School board gets extension on renovation contract
The Caroline County School Board received an extension on a bid to renovate Bowling Green Primary School.
The board met during a special meeting today afternoon to accept a Jan. 12 deadline to have a signed contract returned to contractor A.D. Whittaker of Ashland. This is the second extension that has been offered to the board.
The extension was much-needed after the county’s board of Supervisors took no action Tuesday on the school board’s request for an additional $3.5 million to complete the project.
School officials and a crowd of parents and teachers at that meeting were disappointed, saying they feared a delay may cost the county the $12 million bid it received, which had a Dec. 20 deadline.
The School Board has $9 million to complete the project, which would renovate and expand the current prekindergarten through second grade primary school into a pre-K through fifth grade elementary school that can hold 900 students.
Supervisors have been wary of giving more money because, as outgoing Supervisor Bobby Popowicz stated in various meetings, the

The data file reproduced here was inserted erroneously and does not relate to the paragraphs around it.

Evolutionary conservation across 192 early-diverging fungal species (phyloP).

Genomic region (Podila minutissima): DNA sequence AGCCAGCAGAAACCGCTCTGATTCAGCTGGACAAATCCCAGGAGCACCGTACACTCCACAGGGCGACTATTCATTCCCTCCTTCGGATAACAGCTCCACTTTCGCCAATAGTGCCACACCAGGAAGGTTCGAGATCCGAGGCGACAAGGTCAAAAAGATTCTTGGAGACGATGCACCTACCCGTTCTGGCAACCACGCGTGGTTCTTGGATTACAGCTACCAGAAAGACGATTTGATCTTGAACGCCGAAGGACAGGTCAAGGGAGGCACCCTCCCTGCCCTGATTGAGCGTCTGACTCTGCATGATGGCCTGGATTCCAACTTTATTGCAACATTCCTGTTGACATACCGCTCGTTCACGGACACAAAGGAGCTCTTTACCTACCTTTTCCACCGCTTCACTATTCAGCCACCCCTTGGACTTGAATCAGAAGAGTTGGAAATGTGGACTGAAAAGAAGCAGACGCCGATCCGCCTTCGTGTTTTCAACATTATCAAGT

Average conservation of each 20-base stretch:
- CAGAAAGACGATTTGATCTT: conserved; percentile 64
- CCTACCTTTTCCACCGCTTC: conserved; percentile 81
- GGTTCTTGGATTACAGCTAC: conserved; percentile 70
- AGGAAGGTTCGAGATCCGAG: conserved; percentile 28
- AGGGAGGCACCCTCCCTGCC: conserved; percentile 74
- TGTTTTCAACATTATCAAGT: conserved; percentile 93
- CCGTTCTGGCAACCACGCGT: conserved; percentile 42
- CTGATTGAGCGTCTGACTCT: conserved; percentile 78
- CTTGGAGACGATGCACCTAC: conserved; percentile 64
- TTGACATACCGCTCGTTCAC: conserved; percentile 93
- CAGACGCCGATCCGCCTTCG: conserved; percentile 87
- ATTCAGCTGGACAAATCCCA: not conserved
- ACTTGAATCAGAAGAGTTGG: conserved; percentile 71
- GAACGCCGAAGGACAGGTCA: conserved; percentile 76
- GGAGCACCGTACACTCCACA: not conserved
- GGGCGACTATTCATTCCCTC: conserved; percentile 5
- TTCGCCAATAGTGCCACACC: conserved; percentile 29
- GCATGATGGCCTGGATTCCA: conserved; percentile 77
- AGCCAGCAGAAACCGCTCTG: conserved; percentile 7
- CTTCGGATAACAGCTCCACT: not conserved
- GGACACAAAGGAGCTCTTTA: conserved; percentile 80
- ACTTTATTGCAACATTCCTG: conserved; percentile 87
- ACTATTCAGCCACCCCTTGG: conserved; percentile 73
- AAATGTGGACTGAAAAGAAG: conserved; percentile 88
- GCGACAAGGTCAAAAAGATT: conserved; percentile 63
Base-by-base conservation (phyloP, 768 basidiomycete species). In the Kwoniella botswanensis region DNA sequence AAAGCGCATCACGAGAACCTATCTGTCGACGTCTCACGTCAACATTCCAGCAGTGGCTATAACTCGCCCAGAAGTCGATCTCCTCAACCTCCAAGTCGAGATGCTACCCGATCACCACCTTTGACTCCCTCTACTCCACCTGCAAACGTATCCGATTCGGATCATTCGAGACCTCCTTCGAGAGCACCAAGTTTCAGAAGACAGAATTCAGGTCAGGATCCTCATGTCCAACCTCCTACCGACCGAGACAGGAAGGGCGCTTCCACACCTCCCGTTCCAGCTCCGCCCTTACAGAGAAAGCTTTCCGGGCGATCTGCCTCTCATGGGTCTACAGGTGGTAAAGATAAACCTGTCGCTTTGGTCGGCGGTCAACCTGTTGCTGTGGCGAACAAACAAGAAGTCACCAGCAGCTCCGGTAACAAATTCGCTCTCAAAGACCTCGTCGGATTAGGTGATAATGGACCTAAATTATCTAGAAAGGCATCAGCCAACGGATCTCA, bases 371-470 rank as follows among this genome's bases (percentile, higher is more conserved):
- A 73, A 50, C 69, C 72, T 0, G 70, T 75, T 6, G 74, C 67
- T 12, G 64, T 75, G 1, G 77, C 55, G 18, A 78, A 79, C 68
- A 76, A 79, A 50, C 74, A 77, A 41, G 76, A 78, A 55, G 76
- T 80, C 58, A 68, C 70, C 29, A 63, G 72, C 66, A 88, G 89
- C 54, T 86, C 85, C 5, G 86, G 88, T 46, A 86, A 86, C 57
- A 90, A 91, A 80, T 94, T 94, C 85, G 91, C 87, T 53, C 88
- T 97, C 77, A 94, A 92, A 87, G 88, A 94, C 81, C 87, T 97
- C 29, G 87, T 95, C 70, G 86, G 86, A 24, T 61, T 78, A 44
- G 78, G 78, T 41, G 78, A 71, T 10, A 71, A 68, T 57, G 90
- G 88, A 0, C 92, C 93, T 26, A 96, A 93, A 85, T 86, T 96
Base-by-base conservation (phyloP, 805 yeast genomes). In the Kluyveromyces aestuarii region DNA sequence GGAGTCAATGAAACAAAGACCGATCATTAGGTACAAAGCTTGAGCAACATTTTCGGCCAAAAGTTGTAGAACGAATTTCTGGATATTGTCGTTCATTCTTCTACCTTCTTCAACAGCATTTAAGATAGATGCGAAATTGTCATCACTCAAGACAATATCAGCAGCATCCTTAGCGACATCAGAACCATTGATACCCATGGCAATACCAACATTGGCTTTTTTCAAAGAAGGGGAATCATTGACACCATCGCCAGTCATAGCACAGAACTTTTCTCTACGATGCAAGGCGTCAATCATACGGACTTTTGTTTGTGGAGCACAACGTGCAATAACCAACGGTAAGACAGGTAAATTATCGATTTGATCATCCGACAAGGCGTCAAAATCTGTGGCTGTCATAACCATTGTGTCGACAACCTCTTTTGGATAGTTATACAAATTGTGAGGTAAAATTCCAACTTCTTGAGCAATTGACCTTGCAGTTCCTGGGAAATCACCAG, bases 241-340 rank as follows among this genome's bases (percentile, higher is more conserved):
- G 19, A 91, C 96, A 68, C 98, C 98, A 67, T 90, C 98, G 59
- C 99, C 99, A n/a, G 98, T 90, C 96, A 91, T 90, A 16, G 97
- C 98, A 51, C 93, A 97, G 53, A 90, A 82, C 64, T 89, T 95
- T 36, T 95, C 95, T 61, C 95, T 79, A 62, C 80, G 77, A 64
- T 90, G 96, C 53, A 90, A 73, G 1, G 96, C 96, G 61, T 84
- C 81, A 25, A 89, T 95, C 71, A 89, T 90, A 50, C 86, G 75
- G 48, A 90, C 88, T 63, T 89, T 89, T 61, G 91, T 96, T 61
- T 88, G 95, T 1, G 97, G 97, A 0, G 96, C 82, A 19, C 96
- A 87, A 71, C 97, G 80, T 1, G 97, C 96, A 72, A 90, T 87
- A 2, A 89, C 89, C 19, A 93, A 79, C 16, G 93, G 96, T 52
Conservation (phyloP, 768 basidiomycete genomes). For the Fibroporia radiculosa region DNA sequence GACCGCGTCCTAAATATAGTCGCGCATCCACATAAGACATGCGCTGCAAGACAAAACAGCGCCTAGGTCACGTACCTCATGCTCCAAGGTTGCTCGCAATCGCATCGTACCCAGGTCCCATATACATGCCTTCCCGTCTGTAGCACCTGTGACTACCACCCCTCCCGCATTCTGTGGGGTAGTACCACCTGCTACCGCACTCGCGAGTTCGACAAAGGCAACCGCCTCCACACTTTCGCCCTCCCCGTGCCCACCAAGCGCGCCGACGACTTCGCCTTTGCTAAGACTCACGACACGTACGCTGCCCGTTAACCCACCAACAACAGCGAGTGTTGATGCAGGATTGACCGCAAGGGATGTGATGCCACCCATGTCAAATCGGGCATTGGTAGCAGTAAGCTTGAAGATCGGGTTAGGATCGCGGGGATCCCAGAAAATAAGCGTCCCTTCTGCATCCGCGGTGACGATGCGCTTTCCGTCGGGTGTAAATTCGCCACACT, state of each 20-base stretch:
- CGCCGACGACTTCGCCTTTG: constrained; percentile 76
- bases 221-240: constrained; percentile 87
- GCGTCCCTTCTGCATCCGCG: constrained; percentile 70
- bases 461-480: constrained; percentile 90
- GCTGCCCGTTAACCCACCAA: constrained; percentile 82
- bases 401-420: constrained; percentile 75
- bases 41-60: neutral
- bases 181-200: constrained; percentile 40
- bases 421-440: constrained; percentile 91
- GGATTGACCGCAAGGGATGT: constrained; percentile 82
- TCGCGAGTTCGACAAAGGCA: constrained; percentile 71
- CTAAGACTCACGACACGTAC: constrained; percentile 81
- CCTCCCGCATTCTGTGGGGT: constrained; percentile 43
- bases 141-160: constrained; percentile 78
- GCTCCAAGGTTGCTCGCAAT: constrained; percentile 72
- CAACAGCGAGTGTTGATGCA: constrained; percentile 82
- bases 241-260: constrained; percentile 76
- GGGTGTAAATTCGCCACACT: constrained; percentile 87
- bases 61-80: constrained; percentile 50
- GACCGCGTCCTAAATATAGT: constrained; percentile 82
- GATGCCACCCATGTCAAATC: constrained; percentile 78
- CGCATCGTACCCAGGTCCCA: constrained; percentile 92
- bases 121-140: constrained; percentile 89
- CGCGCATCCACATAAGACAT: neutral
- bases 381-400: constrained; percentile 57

School Board sought bids for a 900-student school after being approved for funding for an 800-student school.
School Board Chairman Mack Wright said the school currently has 831 students and enrollment is growing. It makes no sense to build a
school that can’t handle the number of students there now, he said.
The School Board did make some suggested cuts to get down to $9 million, but the cuts would exclude things such as an attached
gymnasium, 14 new classrooms and better-quality products.
The bids came in higher than expected because the school’s architectural consultant, Randy Jones of OWPR in Blacksburg, forgot to take into account the Davis-Bacon wage rate, which mandate that a certain wage be paid for
projects that use federal funds.
That mandated wage rate adds nearly 10 percent to the costs. But the specific wage has not been set in stone, which has the supervisors
County Attorney Ben Emerson and Jones disagreed on whether the law would apply to the total $12 million project or just the $6 million of federal money.
The issue, and possibly a decision on more funding, will be discussed at the supervisor’s Jan. 10 meeting.
Supervisors borrowed $3 million earlier this year–adding about 2 cents to the real-estate tax for the next 20 years–to contribute to
the renovation, and $6 million was allocated in low-interest bonds from the Virginia Department of Education.
The federal American Recovery and Reinvestment Act provides funding for the school construction bonds that can be used for consolidation projects, facilities more than 35 years old and projects in economically stressed areas. Bowling Green Primary opened in 1959.
In other school news, the board voted to close school on Jan. 2 to acknowledge the federal holiday.